The Thing (2011): A Review

I initially thought that the 2011 version of The Thing was yet another attempt to mess with the horror cult classic by John Carpenter but upon doing some research, I learned that the film is actually about the events that happened prior to the horrific incidents that happened in the Kurt Russel starrer released in 1982.

The 2011 version stars Mary Elizabeth Winstead (Final Destination 3, Die Hard 4.0) as American paleonthologist Kate Lloyd who is tapped to take part of a Norweigian team in the discovery of a spaceship buried under the Arctic and an alien life form frozen in ice. Unbeknownst to them, the alien is still alive and breaks out of its frozen prison without much effort. It also has the ability to kill and replicate the cells of humans, enabling it to fuse with its victim and use its body as a host before it strikes anew. In a bind, the team is left with no choice but to quarantine themselves in their base to try and figure out which one of them is hosting the alien to try to contain the danger to civilization and put an end to the alien threat that they unleashed.

As a prequel, the film remains faithful to the premise of the original (including the setting) and ends where the other one begins. Its strength lies in its success in merging the elements or horror, sci fi and mystery and its ability to combine old school horror techniques with a much more modern presentation.

What’s good about this film is that there is a steady progression in the story — there is a beginning, a middle and an end (although audiences are left to analyze if  Kate makes the right call). First, the team tries to figure out the alien’s capabilities are. Next, conflict ensues as to what course of action to take, all this while the alien goes on a killing spree and kills them off one by one. Compatriots are pitted against each other, friends and families are forced to take action against perceived allies and division among the ranks compound differing motives (of course, the scientists want to preserve the discovery even while the other guys prioritize survival). In this sense, the presentation was very similar to the general air of Stephen King’s The Mist, because the team has to only to work with what little they know and fight instinctively using whatever tools are available to them against a seemingly insurmountable foe.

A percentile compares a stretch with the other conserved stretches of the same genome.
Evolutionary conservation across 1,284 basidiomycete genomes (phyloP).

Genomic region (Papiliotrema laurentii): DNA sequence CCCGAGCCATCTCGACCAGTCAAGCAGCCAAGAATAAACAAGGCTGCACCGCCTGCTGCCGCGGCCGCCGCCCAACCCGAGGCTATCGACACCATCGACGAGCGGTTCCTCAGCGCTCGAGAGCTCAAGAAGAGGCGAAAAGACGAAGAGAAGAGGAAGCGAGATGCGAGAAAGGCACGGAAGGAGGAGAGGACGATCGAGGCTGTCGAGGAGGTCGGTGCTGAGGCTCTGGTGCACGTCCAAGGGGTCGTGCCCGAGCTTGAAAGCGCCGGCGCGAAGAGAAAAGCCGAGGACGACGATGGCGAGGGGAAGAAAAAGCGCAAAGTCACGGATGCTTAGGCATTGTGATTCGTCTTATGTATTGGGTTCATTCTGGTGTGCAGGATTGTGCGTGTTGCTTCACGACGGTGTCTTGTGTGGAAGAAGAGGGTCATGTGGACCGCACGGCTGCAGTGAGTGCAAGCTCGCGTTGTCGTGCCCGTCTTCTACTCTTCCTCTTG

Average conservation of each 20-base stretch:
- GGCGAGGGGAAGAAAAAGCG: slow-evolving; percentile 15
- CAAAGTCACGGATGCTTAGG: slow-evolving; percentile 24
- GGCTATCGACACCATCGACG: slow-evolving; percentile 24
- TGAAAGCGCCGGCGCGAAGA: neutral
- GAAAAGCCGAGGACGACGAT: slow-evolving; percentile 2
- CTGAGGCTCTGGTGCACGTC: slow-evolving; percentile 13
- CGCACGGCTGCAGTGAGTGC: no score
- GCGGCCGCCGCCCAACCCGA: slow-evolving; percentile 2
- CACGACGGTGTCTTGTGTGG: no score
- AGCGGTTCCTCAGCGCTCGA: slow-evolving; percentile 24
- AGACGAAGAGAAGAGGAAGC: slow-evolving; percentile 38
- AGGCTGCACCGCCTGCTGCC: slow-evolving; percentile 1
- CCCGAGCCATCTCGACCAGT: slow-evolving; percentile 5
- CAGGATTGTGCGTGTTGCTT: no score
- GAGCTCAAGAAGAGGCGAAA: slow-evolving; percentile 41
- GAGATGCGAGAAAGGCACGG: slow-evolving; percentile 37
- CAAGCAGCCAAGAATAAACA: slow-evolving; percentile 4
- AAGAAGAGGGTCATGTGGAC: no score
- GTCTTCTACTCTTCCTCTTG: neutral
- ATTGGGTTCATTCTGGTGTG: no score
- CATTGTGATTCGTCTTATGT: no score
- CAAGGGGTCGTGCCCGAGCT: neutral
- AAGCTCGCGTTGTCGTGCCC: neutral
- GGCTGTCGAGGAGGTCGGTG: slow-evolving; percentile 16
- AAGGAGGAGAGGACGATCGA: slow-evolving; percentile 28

WTH IS THIS? Team members look on at the alien after t was burnt to a toast, and prepares to dissect it.

The look of the alien is not so far out of the league of previous movie aliens. It is spiderlike and has the ability to fuse with its victim. There was one brilliant scene where one member of the team was being attacked (I won’t mention which) wherein the alien, using the body of another member of the team fuses with the other with the alien simultaneously occupying two bodies and using the form to stalk his other prey. The special effects in this movie is awesome so huge props to the special effects team. My only complaint was that the beginning was a bit too dark, so the overall magnitude of the unraveling of the spaceship lost some momentum. Also, most of the Norweigian dudes look too similar to each other so it was a bit hard to identify with them until the story moves forward.

The movie stayed true to its original material (Who Goes There? by John W. Campbell Jr.) and it showed great respect to the classic by not making a muck out of it. The effects, although it had great CGI at its disposal, did not overdo its execution and Matthijs van Heijningen Jr.deserves much credit for this. All in all, the premise of the movie is a bit generic but it managed to deliver suspense, a couple of good scares and got the audience involved in figuring out who is hosting the alien, so good job :)

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2 thoughts on “The Thing (2011): A Review

  1. It’s no great thing, just a better Thing than expected. It’s not incredibly scary but has the same tense and paranoid feel that the Carpenter version went for, and it works in a way. The problem is that on own it’s own, it doesn’t really work. Good review.

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